Davis returned to the pharmacy to ask

about her prescription, and Greer supposedly stalled, waiting for the deputy. Once Harney arrived at the pharmacy, he got in line
behind Davis, and when Greer announced
Davis name, the deputy handcuffed Davis
and escorted her to a room in the store to interview her about the prescription. He then
took her to the sheriffs office and booked
her for violating Va. Code 18.2-258.1(A),
for attempting to obtain Adderall by fraud.
On the following Monday, Dr. Ahmed informed Wal-Mart pharmacy staff by phone
and fax that the prescription was valid and
he approved it being filled. Davis alleged
Greer did not attempt to contact the sheriffs office to relay this information, but did


A resident of an assisted living facility,

Manning was taken to the Fairfax Hospital in April 2014 with symptoms indicating a possible urinary tract infection, the
lawyer said.
Other than those symptoms, Manning
was of sound mind, stable body, Bowers said.
Vascular surgery was planned after
tests showed the possibility of blood clots

in Mannings left leg. Dr. Mukherjees

plan was an operation to remove the left
leg clots either chemically or surgically.
None of the studies indicated any problems with Mannings right leg, and no
medical staffer documented any concerns
about the vascular status of the right leg
at any time prior to the April 8 surgery,


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combined experience defending claims in state and federal courts
throughout Virginia. We realize legal actions brought against medical
professionals and other healthcare providers involve significant stakes,
both personally and professionally, and our attorneys work to ensure the
protection of our clients interests.
Woods Rogers. Dedicated to protecting your practice.
Call Woods Rogers Medical Malpractice Group Chair, Elizabeth Perrow, at
(540) 983-7707 for more information.

woodsrogers.com | (800) 552-4529

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Virginia Medical Law Report

Page 4 | Virginia Lawyers Media, May 2016

Medical Law Report


411 East Franklin St., Suite 505

Richmond, VA 23219
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fax: 804783-8337
internet: valawyersweekly.com
email: publisher@valawyersmedia.com
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Peter D. Vieth, (540) 761-5038
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Michael Duntz
Amanda Passmore, ext. 12162
Denise M. Woods, ext. 14010

Handling patient records in bankruptcy

By Roy Terry
When a health care business files
for bankruptcy, legal requirements
for the handling of patient records
can quickly become the focal point.
business is defined
broadly under a body
of federal statutes
known as the Bankruptcy Code. The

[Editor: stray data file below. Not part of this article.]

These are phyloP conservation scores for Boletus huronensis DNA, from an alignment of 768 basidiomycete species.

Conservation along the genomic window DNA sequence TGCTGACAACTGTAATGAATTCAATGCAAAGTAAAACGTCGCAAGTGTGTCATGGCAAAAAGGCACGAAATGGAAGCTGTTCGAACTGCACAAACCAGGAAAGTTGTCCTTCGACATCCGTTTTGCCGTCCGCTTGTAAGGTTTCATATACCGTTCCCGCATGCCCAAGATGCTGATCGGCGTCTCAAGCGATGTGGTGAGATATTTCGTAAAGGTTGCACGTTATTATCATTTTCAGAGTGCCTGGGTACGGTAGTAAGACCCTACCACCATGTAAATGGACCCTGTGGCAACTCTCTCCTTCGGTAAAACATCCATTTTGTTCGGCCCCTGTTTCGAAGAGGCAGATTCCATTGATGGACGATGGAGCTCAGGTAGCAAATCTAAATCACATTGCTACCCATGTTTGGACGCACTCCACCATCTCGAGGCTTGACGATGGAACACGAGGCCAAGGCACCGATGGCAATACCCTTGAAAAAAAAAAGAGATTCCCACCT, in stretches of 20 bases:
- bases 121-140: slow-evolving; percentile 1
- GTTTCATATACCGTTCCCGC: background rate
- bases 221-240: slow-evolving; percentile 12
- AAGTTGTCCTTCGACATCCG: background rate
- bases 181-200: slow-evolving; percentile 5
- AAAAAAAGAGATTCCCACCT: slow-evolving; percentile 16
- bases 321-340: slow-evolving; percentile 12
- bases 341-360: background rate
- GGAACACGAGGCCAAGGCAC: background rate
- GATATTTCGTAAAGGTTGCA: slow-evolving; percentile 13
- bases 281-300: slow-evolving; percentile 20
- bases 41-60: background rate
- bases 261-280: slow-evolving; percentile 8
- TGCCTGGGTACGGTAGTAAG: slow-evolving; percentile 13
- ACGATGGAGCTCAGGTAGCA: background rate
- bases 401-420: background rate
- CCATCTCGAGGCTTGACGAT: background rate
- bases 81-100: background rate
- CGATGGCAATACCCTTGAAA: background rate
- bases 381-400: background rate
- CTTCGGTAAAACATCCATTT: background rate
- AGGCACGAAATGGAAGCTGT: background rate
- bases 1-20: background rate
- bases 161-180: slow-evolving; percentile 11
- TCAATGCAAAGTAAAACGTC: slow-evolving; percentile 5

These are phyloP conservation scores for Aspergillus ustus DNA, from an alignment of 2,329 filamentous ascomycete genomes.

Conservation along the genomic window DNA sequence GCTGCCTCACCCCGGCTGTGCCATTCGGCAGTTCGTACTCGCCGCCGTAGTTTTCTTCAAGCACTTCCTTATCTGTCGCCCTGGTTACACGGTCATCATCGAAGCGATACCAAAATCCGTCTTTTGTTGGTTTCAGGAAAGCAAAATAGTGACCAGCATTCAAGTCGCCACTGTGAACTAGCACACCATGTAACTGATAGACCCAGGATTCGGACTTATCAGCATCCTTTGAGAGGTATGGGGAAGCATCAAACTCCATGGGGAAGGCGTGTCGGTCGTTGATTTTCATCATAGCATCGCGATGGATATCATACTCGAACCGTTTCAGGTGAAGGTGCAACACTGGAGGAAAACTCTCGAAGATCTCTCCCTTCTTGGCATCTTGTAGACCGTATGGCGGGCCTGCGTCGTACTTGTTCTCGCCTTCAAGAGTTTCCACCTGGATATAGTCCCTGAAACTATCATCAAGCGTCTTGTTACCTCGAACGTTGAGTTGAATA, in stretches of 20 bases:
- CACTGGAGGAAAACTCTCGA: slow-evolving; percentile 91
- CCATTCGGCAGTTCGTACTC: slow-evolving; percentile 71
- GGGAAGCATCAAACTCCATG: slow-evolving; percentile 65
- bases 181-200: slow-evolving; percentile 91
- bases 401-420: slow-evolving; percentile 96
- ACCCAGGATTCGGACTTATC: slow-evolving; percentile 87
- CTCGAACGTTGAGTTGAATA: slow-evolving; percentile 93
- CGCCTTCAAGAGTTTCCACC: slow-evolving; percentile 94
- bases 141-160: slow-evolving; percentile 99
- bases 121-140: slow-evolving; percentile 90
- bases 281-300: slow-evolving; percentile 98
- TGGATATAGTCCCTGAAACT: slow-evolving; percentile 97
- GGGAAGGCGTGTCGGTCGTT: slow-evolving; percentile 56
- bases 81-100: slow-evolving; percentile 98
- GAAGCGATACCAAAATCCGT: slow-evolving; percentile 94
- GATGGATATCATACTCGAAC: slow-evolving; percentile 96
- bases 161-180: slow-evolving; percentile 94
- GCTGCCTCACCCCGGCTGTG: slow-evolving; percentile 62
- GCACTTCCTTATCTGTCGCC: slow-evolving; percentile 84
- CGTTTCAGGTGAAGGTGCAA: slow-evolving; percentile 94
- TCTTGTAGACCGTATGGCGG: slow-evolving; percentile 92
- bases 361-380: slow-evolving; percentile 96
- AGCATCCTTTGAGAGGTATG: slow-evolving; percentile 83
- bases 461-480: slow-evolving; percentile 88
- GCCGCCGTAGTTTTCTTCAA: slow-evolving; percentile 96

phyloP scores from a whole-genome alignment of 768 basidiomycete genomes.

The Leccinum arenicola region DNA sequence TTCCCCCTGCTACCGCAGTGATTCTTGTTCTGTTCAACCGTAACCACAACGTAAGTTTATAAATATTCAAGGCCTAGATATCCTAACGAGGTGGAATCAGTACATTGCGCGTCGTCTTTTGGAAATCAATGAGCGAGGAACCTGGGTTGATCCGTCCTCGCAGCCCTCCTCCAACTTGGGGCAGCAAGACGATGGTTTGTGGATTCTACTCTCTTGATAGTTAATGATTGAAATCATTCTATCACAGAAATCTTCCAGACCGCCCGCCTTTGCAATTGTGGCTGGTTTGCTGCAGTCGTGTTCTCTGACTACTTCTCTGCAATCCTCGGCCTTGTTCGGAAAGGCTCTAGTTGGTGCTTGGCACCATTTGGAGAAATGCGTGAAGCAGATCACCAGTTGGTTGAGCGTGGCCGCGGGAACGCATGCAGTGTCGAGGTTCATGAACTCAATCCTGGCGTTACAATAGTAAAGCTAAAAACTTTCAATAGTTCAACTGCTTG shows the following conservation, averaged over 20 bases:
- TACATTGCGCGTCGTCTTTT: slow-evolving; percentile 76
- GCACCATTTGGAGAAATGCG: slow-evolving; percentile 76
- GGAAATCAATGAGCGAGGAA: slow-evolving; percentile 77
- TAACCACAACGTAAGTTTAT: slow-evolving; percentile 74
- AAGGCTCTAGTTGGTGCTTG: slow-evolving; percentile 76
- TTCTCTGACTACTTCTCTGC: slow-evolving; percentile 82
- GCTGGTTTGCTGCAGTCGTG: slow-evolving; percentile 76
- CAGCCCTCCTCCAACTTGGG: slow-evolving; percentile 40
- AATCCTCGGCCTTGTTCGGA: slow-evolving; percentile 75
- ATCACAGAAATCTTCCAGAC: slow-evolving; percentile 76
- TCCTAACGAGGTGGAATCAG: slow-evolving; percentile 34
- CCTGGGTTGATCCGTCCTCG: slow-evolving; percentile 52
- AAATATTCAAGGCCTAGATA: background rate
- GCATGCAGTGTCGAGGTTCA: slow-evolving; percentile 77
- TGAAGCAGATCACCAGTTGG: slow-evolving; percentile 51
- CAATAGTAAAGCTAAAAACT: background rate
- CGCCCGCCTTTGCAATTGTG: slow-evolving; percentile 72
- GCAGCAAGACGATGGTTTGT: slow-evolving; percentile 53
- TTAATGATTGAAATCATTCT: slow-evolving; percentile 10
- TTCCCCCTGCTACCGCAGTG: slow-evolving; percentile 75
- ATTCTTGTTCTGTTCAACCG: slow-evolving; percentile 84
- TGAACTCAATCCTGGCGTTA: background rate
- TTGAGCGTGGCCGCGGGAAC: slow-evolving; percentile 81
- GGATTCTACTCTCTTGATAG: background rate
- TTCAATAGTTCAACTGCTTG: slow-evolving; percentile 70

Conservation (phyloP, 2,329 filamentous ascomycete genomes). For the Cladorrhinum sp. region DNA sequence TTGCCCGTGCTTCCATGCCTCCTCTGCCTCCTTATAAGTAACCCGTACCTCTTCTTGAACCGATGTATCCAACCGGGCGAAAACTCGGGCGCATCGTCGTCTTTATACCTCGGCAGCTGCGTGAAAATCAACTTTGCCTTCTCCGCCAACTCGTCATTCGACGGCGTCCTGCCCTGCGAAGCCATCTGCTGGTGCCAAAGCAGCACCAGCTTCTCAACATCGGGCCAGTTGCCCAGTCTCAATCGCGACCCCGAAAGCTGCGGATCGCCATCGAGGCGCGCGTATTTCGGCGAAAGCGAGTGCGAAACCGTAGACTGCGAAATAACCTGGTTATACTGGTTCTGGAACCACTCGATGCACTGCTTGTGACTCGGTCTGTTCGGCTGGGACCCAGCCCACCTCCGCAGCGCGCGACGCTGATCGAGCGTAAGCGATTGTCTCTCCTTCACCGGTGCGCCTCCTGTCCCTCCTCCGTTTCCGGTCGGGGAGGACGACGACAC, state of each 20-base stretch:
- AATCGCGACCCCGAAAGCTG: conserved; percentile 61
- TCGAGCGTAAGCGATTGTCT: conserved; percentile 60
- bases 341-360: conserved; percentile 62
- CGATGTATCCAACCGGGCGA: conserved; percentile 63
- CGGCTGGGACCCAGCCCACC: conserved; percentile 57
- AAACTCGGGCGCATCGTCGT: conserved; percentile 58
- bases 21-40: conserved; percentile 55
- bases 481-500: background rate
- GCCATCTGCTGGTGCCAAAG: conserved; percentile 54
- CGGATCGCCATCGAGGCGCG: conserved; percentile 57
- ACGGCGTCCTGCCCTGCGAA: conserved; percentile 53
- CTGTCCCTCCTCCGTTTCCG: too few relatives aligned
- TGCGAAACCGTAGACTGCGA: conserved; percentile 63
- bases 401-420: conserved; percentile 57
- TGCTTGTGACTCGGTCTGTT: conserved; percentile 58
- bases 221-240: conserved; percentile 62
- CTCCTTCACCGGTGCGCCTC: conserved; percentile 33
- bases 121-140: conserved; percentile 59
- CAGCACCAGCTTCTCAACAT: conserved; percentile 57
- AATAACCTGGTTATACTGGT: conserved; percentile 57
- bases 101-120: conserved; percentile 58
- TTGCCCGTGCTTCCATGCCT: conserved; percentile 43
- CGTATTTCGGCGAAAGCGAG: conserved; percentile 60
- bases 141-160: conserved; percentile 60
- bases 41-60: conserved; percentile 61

Code definition references a public or private entity, whether
for profit or non-profit, to include: (i) the
diagnosis or treatment of injury, deformity, or disease; (ii) surgical, drug
treatment, psychiatric or obstetric care;
general or specialized hospital, ambulatory, emergency or surgical treatment
facilities; hospice; home health care; and
any long-term care facility, including any
skilled nursing or assisted living facility.
Bankruptcy courts have understandably
gained considerable experience with cases filed by businesses which fall within
this sweeping definition.
The last major revision of the Bankruptcy Code occurred a decade ago. Included within that revision was the enactment of Section 351, which focuses
solely upon the handling of patient records. This Code section comes into play
when a health care business commences
a case under Chapter 7, 9, or 11.

Each of these chapters represents a different type of bankruptcy:

Chapter 7 is a liquidation bankruptcy where an independent trustee is
appointed to administer assets for the
benefit of creditors.
Chapter 9 is a municipally-related
bankruptcy which has famously seen recent use in the reorganization of Detroits
finances. An example of a Chapter 9 health
care proceeding might be the reorganization of an insolvent public hospital.
Chapter 11 can be used for either the
reorganization or liquidation of a business entity or individual. While a plan is
being developed and put forward for the
approval of creditors and confirmation by
the court, pre-petition management generally retains control during chapter 11
under the supervision of the court and
an administrative agency known as the
United States Trustee. Debtor-in-possession is the term used when management
remains in place during chapter 11. A
debtor-in-possession functions with the
same powers and duties as a chapter 7
trustee. Henceforth in this article, references to the trustee shall also include
reference to a debtor-in-possession.
If a health care business commences a